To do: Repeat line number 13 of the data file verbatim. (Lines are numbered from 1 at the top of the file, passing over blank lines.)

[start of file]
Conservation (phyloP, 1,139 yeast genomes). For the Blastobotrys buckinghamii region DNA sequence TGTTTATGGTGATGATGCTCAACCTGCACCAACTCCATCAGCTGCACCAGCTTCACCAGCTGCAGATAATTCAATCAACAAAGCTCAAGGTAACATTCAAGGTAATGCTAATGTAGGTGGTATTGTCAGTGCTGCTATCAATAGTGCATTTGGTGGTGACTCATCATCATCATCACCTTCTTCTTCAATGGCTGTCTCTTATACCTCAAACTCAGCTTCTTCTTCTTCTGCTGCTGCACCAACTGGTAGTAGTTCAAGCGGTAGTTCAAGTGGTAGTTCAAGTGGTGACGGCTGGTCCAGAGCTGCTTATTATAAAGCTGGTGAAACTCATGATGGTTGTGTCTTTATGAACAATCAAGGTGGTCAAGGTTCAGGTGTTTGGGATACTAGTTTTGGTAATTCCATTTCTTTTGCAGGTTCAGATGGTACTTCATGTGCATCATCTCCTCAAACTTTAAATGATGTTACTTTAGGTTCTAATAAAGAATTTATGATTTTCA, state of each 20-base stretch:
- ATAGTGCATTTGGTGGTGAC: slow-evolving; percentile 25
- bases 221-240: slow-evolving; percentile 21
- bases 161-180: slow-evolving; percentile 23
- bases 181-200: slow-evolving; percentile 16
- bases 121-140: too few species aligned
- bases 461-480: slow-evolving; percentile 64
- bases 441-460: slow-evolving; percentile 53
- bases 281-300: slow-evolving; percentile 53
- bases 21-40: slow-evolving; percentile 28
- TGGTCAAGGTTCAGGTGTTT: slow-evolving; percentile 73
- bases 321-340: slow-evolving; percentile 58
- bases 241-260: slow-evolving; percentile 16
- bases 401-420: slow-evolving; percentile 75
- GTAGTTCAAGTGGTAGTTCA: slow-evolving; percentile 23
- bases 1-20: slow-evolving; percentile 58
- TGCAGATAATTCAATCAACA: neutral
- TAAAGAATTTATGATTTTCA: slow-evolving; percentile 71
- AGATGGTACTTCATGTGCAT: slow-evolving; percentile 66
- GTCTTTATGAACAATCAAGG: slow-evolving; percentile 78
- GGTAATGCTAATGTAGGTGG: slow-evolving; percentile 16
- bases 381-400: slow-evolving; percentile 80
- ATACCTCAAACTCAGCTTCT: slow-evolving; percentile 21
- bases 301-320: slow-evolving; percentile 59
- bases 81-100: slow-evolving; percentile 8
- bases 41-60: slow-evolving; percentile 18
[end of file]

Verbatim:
- bases 241-260: slow-evolving; percentile 16